Analysis, 92152:317-320, 2004. Paper abstract bibtex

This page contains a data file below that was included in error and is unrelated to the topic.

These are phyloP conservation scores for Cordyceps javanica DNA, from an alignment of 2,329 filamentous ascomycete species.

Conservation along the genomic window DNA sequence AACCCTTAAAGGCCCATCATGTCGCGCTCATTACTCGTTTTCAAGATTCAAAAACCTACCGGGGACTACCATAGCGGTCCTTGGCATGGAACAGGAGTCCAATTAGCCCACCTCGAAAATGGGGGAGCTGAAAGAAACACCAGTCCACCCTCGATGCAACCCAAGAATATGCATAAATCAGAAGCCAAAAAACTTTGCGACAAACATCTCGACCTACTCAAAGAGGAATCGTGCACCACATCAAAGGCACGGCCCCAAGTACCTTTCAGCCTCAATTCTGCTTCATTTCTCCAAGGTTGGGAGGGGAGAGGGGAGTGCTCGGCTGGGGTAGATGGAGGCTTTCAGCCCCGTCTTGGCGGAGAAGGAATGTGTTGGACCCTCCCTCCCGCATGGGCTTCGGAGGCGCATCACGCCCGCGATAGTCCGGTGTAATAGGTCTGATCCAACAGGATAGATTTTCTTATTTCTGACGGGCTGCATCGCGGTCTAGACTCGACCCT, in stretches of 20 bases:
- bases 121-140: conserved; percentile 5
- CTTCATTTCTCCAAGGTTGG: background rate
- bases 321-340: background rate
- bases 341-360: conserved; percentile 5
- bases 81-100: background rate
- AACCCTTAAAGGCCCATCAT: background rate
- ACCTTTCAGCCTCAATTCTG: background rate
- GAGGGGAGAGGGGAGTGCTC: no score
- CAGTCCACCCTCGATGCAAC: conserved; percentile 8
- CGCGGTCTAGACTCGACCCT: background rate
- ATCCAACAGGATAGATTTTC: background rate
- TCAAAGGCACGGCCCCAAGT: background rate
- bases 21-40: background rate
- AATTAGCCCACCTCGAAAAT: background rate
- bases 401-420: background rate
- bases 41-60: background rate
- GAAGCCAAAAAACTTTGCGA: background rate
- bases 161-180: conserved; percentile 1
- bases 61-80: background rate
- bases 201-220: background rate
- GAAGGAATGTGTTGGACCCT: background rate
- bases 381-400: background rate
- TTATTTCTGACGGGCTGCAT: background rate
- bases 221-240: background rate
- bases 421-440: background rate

We present a new resource for annotating and visualizing the meaning of place names in natural language text, along with insights gained from analysis of manual annotations. The work addresses the issue of place name (toponym) meaning resolution, moving beyond simple named entity recognition to address the problem of grounding textual references, i.e., making a connection between the references and the real-world entities that they denote. The name, ?San Francisco,? for example, can be mapped to more than 900 distinct place entities that differ in terms of location and/or type, according to commonly available databases of named geographical entities, called gazetteers. Gazetteers serve as knowledge bases that can be exploited to support the analysis and disambiguation of named places, and the grounding of textual references in real-world entities. This process of grounding text in gazetteers offers a way of normalizing the meaning of the place name references that are found in the gazetteers, and essentially subsumes the text analysis process of determining when instances of a given name are being used to refer to the same or to different entities.